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Whitney v. Township of Hillsborough

A-3292-02T2 (N.J. Super. App. Div. 2004) (Unpublished)

ZONING; PRIVATE ROADS—Evidence that, a prior property owner referred to land as formerly being a public road or originally being a public road in an old land use proceeding is sufficient to overturn a default judgment that held the road in question to be a public road.

Property owners sent an application to the local planning board requesting approval to subdivide their three-acre lot into three parcels. The board needed to know whether an access road to the property was public or private in nature. If it were private, a variance for subdivision on a private road would be required. The owners were therefore directed to appear before the municipality’s governing body to obtain a clarifying resolution.

Without going to the municipality, the owners obtained a default judgment declaring the road to be public. Three months later, the municipality moved to vacate the default judgment. Although the lower court found that excusable neglect had been demonstrated, it would not vacate the judgment because it believed that the municipality had failed to demonstrate a meritorious defense to the owners’ claims.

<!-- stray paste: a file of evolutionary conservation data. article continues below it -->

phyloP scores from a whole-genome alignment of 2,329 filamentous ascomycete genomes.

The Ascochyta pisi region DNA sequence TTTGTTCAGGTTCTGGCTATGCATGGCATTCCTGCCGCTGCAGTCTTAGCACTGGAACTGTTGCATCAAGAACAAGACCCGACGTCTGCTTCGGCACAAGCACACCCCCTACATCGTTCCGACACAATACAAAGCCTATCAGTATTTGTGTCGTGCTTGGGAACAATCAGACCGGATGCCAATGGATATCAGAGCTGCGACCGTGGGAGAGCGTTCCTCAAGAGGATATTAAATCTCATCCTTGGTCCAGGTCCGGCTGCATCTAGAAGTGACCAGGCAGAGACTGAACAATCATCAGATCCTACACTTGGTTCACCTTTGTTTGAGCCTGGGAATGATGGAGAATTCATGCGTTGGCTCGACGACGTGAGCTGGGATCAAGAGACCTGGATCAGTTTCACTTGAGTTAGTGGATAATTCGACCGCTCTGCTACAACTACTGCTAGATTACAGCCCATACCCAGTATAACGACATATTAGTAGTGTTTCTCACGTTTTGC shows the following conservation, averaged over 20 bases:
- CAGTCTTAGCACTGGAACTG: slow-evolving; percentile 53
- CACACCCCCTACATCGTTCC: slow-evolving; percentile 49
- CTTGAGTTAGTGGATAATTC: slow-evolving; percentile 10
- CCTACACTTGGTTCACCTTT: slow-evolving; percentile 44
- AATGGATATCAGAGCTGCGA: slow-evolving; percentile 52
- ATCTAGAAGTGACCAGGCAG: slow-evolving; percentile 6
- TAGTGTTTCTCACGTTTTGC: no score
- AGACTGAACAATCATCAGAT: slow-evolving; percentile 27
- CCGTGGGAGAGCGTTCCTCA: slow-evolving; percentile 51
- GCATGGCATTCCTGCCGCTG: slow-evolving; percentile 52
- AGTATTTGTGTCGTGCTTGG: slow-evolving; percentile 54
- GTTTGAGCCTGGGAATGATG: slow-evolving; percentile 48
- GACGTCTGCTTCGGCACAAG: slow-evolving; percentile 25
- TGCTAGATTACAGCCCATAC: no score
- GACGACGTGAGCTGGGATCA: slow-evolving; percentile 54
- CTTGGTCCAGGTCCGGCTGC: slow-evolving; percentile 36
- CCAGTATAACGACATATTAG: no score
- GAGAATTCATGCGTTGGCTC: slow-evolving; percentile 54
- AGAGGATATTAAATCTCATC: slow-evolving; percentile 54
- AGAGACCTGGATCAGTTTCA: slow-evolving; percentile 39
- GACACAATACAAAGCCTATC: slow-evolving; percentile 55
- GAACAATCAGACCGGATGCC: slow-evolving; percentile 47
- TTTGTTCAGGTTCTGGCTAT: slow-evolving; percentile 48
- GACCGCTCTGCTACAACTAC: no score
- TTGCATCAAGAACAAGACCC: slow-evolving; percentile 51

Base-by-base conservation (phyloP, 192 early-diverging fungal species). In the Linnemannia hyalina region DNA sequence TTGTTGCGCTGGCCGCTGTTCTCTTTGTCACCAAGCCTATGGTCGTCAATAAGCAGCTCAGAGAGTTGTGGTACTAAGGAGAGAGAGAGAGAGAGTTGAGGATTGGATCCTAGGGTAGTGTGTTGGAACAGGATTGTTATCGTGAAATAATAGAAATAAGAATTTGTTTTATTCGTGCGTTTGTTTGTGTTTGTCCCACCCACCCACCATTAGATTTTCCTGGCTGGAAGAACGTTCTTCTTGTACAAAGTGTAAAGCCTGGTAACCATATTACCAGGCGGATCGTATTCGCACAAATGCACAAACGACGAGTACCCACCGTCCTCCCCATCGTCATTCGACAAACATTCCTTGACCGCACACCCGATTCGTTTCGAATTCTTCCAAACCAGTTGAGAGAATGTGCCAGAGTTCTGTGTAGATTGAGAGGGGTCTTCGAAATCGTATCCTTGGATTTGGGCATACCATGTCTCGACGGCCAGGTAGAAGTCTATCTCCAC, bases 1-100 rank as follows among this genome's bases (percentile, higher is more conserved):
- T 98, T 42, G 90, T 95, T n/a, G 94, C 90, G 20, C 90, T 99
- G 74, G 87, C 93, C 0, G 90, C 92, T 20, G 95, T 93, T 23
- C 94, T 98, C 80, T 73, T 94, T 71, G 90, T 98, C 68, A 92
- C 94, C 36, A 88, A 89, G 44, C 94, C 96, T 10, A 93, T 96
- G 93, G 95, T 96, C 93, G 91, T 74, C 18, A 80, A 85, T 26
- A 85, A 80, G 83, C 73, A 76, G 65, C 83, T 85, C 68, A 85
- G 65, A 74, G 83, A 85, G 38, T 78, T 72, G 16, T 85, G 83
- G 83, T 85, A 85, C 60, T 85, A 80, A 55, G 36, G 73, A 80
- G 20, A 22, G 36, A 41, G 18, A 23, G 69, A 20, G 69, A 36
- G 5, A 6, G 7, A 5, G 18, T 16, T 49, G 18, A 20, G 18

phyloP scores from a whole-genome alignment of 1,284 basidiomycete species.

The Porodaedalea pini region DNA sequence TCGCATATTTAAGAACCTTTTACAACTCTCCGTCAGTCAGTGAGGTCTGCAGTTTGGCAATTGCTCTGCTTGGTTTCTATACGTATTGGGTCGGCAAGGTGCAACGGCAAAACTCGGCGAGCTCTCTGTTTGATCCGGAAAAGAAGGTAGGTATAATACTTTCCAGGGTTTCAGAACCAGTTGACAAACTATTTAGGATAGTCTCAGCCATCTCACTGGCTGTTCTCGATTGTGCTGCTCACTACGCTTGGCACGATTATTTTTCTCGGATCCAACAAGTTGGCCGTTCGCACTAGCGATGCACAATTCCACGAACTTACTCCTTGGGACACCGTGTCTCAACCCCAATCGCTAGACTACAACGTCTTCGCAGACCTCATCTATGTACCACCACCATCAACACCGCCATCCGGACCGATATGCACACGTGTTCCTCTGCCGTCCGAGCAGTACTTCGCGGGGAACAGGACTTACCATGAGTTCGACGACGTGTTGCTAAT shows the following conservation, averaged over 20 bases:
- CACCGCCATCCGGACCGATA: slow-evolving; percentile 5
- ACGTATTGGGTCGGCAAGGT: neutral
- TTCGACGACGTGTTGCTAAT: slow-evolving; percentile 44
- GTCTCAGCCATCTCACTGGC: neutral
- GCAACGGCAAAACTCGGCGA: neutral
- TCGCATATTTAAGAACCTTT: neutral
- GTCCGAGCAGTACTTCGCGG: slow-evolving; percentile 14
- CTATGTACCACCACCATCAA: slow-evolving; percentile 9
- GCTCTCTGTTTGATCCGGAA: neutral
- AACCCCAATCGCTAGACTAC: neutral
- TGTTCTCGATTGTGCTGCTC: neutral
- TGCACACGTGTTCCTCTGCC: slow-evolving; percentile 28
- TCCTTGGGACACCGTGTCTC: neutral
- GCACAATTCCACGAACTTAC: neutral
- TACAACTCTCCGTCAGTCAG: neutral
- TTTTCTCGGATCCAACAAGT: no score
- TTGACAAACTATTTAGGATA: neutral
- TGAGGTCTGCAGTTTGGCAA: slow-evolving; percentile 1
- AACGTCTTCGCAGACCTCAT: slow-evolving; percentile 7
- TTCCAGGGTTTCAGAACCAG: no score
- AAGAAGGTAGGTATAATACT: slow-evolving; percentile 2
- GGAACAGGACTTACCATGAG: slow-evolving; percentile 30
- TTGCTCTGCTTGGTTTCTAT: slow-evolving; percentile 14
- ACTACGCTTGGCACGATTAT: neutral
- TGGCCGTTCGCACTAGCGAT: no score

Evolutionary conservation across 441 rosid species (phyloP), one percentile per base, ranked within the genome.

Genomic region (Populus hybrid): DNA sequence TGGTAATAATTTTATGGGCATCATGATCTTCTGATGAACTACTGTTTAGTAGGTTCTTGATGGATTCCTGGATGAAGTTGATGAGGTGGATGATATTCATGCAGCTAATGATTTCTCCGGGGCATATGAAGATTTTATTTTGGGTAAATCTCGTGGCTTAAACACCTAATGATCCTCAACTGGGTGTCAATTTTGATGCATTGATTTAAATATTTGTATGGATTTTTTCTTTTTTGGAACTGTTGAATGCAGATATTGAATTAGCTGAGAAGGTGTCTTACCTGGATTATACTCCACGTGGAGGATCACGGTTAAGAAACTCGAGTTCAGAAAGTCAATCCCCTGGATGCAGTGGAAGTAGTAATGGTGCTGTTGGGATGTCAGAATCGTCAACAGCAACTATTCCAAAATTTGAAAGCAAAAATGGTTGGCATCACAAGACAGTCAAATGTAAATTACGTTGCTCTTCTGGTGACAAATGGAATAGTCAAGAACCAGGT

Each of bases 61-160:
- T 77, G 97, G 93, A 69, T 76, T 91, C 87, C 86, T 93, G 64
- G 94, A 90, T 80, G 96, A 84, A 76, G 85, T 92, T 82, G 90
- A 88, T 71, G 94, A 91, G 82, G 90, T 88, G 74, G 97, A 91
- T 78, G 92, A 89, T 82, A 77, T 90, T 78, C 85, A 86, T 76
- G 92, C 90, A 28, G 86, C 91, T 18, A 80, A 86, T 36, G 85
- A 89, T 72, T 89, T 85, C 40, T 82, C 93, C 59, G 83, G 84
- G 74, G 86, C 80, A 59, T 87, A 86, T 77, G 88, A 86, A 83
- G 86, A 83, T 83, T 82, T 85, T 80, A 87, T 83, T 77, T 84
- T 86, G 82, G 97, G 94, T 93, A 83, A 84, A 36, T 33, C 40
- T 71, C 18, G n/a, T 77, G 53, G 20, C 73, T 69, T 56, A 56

The only evidence presented by the municipality was that a prior owner, when applying for a variance, and later while conveying its land, referred to the land as “formerly a Public Road,” and “originally a public road.” Based on that history, the municipality asked the lower court to conclude that the road was a private one. The municipality also pointed to a local Township Committee resolution that governed future maintenance of private streets including the road in question.

The Appellate Division reversed the lower court’s ruling. It believed that what the municipality presented pointed to at least the existence of a meritorious defense.

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